Search the web
Welcome, Guest
[Sign Out, My Account]
EDGAR_Online

Quotes & Info
Enter Symbol(s):
e.g. YHOO, ^DJI
Symbol Lookup | Financial Search
IRG > SEC Filings for IRG > Form 8-K on 30-Oct-2012All Recent SEC Filings

Show all filings for IGNITE RESTAURANT GROUP, INC.

Form 8-K for IGNITE RESTAURANT GROUP, INC.


30-Oct-2012

Results of Operations and Financial Condition, Other Events, Financ


Item 2.02. Results of Operations and Financial Condition.

On October 30, 2012, the Company issued a press release announcing its financial results for the twelve and twenty-four weeks ended June 18, 2012 and the twelve and thirty-six weeks ended September 10, 2012. The press release also discloses information regarding the impact of the restatement of previously issued financial statements. A copy of the press release is attached hereto as Exhibit 99.1 and incorporated by reference herein in its entirety. Additional information regarding the restatement is also disclosed below under Item 8.01.

The information in this Item 2.02, including the accompanying Exhibit 99.1, shall not be deemed to be "filed" for the purposes of Section 18 of the Securities and Exchange Act of 1934 (the "Exchange Act"), or otherwise subject to the liability of such section, nor shall such information be deemed incorporated by reference in any filing under the Securities Act of 1933 or the Exchange Act, regardless of the general incorporation language of such filing, except as shall be expressly set forth by specific reference in such filing.

The press release references non-GAAP financial measures, including Adjusted EBITDA, restaurant-level profit, pro forma net income and free cash flow, to supplement the discussion of the Company's results of operations. A discussion of these non-GAAP financial measures, including a discussion of the usefulness and purpose of each measure, is included below. A reconciliation of these non-GAAP financial measures to the most directly comparable GAAP measure is set forth in Exhibit 99.1.

Adjusted EBITDA. Adjusted EBITDA represents earnings before interest, taxes, depreciation and amortization and further adjustments for deferred rent, restaurant impairments and closures, gains and losses on disposal of property and equipment, gains on insurance settlements, pre-opening costs and other expenses and items. Adjusted EBITDA is a supplemental measure of operating performance that does not represent and should not be considered as an alternative to net income or cash flow from operations, as determined by U.S. generally accepted accounting principles ("GAAP") and our calculation thereof may not be comparable to that reported by other companies. Adjusted EBITDA has limitations as an analytical tool, and you should not consider it in isolation, or as a substitute for analysis of our results as reported under U.S. GAAP. Some of the limitations are:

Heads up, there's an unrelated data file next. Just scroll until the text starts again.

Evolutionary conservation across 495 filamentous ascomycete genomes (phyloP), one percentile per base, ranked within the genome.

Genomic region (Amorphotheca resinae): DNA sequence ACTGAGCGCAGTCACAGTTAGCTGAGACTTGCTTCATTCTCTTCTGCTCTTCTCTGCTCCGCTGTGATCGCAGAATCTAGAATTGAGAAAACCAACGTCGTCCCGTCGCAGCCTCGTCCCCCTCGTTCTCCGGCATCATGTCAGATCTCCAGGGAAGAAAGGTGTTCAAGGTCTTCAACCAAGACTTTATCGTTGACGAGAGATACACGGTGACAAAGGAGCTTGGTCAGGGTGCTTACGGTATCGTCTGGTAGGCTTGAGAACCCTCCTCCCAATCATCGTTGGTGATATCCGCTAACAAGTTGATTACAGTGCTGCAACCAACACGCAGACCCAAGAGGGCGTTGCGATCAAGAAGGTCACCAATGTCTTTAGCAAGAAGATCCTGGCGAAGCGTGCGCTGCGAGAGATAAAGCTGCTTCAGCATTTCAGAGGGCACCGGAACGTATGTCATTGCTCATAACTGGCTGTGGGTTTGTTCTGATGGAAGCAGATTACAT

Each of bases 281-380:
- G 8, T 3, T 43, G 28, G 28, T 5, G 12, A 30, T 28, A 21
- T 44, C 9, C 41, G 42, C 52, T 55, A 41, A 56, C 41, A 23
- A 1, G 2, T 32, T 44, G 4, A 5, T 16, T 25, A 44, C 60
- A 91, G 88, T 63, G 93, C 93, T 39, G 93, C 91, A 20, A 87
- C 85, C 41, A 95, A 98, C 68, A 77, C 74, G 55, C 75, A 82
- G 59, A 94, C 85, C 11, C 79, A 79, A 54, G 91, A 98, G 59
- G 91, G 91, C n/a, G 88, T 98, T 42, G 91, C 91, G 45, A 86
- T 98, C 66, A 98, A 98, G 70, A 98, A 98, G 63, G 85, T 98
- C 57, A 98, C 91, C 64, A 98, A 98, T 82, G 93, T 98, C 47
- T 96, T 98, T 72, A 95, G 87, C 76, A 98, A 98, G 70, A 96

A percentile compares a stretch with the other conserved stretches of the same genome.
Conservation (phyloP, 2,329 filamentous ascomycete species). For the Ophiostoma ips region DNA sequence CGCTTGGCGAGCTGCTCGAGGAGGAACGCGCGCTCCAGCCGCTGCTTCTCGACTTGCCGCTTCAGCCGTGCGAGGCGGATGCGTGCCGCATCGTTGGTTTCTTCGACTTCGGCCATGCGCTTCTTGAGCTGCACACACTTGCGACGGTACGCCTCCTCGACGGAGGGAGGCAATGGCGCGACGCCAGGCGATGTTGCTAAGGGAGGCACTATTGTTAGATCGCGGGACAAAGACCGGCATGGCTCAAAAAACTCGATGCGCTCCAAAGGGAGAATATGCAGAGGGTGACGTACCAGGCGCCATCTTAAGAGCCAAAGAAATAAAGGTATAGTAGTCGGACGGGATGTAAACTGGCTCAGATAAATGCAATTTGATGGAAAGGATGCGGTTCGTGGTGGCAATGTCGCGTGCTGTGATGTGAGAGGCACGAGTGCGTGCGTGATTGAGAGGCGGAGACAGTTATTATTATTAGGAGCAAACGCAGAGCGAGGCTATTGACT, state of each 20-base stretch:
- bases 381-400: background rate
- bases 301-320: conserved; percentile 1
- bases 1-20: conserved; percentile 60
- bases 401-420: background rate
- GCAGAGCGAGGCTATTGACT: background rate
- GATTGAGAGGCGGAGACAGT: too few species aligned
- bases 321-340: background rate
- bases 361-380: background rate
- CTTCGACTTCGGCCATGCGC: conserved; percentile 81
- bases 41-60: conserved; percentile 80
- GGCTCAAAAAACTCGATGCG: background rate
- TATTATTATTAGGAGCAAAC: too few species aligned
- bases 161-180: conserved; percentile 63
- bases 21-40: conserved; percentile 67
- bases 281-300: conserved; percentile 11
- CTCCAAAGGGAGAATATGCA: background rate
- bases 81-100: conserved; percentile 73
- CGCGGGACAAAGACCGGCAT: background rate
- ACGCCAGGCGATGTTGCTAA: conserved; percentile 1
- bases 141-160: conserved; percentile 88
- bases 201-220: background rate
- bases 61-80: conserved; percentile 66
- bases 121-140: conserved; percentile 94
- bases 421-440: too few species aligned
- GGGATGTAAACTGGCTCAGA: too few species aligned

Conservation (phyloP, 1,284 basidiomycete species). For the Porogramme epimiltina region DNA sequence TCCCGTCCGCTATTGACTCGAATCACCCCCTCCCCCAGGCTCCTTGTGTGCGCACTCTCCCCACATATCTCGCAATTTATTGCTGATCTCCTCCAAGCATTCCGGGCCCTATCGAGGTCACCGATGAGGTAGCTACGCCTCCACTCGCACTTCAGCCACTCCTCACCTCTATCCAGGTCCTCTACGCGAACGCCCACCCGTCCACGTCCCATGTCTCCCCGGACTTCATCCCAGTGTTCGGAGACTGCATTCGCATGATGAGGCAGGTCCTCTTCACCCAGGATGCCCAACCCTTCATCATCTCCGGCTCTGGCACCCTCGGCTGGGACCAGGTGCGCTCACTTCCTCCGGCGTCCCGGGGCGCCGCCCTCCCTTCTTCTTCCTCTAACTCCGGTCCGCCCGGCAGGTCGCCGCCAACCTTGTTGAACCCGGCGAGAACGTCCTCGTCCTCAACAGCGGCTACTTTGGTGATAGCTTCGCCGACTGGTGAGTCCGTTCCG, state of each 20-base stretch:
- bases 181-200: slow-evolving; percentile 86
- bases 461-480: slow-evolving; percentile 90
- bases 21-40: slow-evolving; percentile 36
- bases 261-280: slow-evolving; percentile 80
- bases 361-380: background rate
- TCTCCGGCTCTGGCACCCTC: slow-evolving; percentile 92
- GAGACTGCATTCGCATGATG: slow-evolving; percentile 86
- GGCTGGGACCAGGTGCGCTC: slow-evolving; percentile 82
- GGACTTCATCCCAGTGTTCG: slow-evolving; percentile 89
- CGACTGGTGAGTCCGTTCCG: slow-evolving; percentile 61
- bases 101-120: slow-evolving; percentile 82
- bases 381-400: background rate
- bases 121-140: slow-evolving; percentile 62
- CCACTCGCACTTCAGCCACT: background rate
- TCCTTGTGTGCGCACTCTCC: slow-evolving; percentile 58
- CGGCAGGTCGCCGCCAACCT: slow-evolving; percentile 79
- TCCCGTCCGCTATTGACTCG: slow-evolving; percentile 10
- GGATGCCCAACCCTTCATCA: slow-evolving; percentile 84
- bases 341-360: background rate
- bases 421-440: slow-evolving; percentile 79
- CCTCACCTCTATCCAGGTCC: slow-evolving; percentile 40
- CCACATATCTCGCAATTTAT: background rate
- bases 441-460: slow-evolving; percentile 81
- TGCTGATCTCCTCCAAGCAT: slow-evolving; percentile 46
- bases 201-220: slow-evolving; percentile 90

Adjusted EBITDA does not reflect our cash expenditures, or future requirements for capital expenditures or contractual commitments;

Adjusted EBITDA does not reflect changes in, or cash requirements for, our working capital needs;

Adjusted EBITDA does not reflect the significant interest expense, or the cash requirements necessary to service interest or principal payments on our debt;

Adjusted EBITDA does not reflect our tax expense or the cash requirements to pay our taxes;

although depreciation and amortization are non-cash charges, the assets being depreciated and amortized will often have to be replaced in the future, Adjusted EBITDA does not reflect any cash requirements for such replacements; and

other companies in the restaurant industry may calculate Adjusted EBITDA differently than we do, limiting their usefulness as comparative measures.

Because of these limitations, Adjusted EBITDA should not be considered as a measure of discretionary cash available to us to invest in the growth of our business. We compensate for these limitations by relying primarily on our U.S. GAAP results and using Adjusted EBITDA only supplementally. We further believe that our presentation of these U.S. GAAP and non-GAAP financial measurements provide information that is useful to analysts and investors because they are important indicators of the strength of our operations and the performance of our core business.